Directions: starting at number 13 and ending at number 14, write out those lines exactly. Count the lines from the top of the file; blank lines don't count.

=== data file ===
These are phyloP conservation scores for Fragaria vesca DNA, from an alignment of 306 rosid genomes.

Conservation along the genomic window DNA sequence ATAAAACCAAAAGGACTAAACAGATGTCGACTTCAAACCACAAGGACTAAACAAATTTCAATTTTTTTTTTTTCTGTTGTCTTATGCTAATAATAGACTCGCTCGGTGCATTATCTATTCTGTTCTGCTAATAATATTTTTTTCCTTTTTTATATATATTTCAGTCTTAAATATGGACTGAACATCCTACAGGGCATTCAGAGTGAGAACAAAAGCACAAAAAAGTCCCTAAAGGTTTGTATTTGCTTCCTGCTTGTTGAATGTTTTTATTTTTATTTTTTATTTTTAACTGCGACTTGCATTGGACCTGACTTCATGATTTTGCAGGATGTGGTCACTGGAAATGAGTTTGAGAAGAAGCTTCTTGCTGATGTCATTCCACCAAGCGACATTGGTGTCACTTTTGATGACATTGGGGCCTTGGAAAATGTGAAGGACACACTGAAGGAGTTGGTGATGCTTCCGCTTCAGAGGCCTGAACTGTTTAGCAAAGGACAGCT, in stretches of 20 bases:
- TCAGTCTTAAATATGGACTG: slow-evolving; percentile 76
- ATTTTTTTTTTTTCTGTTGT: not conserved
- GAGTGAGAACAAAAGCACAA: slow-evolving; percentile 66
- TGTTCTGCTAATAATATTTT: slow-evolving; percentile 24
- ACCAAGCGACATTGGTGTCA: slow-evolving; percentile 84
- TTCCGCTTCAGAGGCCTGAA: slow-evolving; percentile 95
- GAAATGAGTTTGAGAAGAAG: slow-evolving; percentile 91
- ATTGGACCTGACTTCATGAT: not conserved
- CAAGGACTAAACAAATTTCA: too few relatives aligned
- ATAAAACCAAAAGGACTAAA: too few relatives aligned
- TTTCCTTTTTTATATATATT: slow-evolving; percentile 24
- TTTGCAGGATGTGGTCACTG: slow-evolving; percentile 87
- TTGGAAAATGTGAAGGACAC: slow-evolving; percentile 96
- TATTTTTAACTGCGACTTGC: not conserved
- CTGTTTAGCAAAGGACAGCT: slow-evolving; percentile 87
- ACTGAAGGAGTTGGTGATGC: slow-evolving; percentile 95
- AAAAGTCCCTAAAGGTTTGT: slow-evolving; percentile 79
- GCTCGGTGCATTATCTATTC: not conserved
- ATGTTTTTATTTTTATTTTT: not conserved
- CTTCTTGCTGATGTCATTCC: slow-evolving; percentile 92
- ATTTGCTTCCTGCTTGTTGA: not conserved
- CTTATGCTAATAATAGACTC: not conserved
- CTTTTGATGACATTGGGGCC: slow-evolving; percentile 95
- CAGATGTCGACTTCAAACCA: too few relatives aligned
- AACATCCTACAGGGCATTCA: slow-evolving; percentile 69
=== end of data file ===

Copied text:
- TTTCCTTTTTTATATATATT: slow-evolving; percentile 24
- TTTGCAGGATGTGGTCACTG: slow-evolving; percentile 87